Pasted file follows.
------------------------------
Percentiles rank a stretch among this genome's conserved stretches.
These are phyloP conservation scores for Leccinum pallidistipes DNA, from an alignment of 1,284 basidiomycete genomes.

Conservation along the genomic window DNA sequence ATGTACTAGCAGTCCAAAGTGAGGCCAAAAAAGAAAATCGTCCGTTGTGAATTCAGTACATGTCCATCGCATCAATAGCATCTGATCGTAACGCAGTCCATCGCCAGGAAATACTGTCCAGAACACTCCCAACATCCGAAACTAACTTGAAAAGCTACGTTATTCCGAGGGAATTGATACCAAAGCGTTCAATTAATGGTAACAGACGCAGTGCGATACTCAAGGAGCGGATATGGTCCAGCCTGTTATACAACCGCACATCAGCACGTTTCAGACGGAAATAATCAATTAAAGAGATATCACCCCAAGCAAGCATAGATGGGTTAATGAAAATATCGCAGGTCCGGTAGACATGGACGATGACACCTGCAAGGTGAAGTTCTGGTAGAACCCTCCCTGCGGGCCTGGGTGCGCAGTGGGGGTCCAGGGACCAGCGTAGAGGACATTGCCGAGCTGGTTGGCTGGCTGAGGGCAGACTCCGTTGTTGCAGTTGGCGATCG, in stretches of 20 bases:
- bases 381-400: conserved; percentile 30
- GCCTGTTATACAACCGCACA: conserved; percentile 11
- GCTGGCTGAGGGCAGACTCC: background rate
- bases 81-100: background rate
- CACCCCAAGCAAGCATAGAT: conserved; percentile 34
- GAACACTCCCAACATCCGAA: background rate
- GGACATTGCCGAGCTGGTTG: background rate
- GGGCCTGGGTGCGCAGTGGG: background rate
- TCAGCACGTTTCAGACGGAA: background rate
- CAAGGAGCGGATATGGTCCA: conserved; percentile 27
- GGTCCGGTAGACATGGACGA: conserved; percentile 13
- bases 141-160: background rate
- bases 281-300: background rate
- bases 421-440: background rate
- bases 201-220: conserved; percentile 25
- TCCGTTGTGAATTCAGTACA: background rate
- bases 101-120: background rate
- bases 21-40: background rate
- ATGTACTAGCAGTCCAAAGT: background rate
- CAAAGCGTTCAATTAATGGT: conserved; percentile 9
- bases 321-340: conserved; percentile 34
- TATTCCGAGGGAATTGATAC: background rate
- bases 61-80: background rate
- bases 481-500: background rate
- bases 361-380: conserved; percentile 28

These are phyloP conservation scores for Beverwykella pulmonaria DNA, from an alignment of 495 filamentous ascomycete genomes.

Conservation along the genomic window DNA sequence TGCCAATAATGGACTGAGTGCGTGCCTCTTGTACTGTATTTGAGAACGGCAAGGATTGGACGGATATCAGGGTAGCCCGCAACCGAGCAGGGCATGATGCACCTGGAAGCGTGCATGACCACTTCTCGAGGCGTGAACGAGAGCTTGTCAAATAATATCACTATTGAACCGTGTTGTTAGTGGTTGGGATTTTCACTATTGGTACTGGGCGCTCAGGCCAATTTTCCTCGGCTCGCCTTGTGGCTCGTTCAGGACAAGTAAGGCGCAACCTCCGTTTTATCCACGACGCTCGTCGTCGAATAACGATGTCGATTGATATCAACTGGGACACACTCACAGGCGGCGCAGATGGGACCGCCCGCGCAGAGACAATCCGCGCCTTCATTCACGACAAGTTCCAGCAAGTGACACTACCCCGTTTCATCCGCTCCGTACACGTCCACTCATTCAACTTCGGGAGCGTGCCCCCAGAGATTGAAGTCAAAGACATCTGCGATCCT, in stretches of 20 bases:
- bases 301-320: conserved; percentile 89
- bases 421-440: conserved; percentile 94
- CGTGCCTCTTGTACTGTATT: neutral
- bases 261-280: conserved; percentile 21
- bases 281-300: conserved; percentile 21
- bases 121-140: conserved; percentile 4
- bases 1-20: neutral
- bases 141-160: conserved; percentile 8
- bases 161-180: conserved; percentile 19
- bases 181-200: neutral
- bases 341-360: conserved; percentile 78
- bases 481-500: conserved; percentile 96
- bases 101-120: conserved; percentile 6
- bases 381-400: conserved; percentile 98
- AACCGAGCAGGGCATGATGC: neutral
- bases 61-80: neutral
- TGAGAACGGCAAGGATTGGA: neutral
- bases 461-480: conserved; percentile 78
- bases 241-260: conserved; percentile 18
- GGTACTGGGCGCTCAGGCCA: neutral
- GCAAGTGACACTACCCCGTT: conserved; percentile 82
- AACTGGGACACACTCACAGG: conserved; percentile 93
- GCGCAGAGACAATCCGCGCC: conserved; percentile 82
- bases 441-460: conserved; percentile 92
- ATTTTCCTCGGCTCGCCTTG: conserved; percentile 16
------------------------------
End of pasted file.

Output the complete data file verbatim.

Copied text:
Percentiles rank a stretch among this genome's conserved stretches.
These are phyloP conservation scores for Leccinum pallidistipes DNA, from an alignment of 1,284 basidiomycete genomes.

Conservation along the genomic window DNA sequence ATGTACTAGCAGTCCAAAGTGAGGCCAAAAAAGAAAATCGTCCGTTGTGAATTCAGTACATGTCCATCGCATCAATAGCATCTGATCGTAACGCAGTCCATCGCCAGGAAATACTGTCCAGAACACTCCCAACATCCGAAACTAACTTGAAAAGCTACGTTATTCCGAGGGAATTGATACCAAAGCGTTCAATTAATGGTAACAGACGCAGTGCGATACTCAAGGAGCGGATATGGTCCAGCCTGTTATACAACCGCACATCAGCACGTTTCAGACGGAAATAATCAATTAAAGAGATATCACCCCAAGCAAGCATAGATGGGTTAATGAAAATATCGCAGGTCCGGTAGACATGGACGATGACACCTGCAAGGTGAAGTTCTGGTAGAACCCTCCCTGCGGGCCTGGGTGCGCAGTGGGGGTCCAGGGACCAGCGTAGAGGACATTGCCGAGCTGGTTGGCTGGCTGAGGGCAGACTCCGTTGTTGCAGTTGGCGATCG, in stretches of 20 bases:
- bases 381-400: conserved; percentile 30
- GCCTGTTATACAACCGCACA: conserved; percentile 11
- GCTGGCTGAGGGCAGACTCC: background rate
- bases 81-100: background rate
- CACCCCAAGCAAGCATAGAT: conserved; percentile 34
- GAACACTCCCAACATCCGAA: background rate
- GGACATTGCCGAGCTGGTTG: background rate
- GGGCCTGGGTGCGCAGTGGG: background rate
- TCAGCACGTTTCAGACGGAA: background rate
- CAAGGAGCGGATATGGTCCA: conserved; percentile 27
- GGTCCGGTAGACATGGACGA: conserved; percentile 13
- bases 141-160: background rate
- bases 281-300: background rate
- bases 421-440: background rate
- bases 201-220: conserved; percentile 25
- TCCGTTGTGAATTCAGTACA: background rate
- bases 101-120: background rate
- bases 21-40: background rate
- ATGTACTAGCAGTCCAAAGT: background rate
- CAAAGCGTTCAATTAATGGT: conserved; percentile 9
- bases 321-340: conserved; percentile 34
- TATTCCGAGGGAATTGATAC: background rate
- bases 61-80: background rate
- bases 481-500: background rate
- bases 361-380: conserved; percentile 28

These are phyloP conservation scores for Beverwykella pulmonaria DNA, from an alignment of 495 filamentous ascomycete genomes.

Conservation along the genomic window DNA sequence TGCCAATAATGGACTGAGTGCGTGCCTCTTGTACTGTATTTGAGAACGGCAAGGATTGGACGGATATCAGGGTAGCCCGCAACCGAGCAGGGCATGATGCACCTGGAAGCGTGCATGACCACTTCTCGAGGCGTGAACGAGAGCTTGTCAAATAATATCACTATTGAACCGTGTTGTTAGTGGTTGGGATTTTCACTATTGGTACTGGGCGCTCAGGCCAATTTTCCTCGGCTCGCCTTGTGGCTCGTTCAGGACAAGTAAGGCGCAACCTCCGTTTTATCCACGACGCTCGTCGTCGAATAACGATGTCGATTGATATCAACTGGGACACACTCACAGGCGGCGCAGATGGGACCGCCCGCGCAGAGACAATCCGCGCCTTCATTCACGACAAGTTCCAGCAAGTGACACTACCCCGTTTCATCCGCTCCGTACACGTCCACTCATTCAACTTCGGGAGCGTGCCCCCAGAGATTGAAGTCAAAGACATCTGCGATCCT, in stretches of 20 bases:
- bases 301-320: conserved; percentile 89
- bases 421-440: conserved; percentile 94
- CGTGCCTCTTGTACTGTATT: neutral
- bases 261-280: conserved; percentile 21
- bases 281-300: conserved; percentile 21
- bases 121-140: conserved; percentile 4
- bases 1-20: neutral
- bases 141-160: conserved; percentile 8
- bases 161-180: conserved; percentile 19
- bases 181-200: neutral
- bases 341-360: conserved; percentile 78
- bases 481-500: conserved; percentile 96
- bases 101-120: conserved; percentile 6
- bases 381-400: conserved; percentile 98
- AACCGAGCAGGGCATGATGC: neutral
- bases 61-80: neutral
- TGAGAACGGCAAGGATTGGA: neutral
- bases 461-480: conserved; percentile 78
- bases 241-260: conserved; percentile 18
- GGTACTGGGCGCTCAGGCCA: neutral
- GCAAGTGACACTACCCCGTT: conserved; percentile 82
- AACTGGGACACACTCACAGG: conserved; percentile 93
- GCGCAGAGACAATCCGCGCC: conserved; percentile 82
- bases 441-460: conserved; percentile 92
- ATTTTCCTCGGCTCGCCTTG: conserved; percentile 16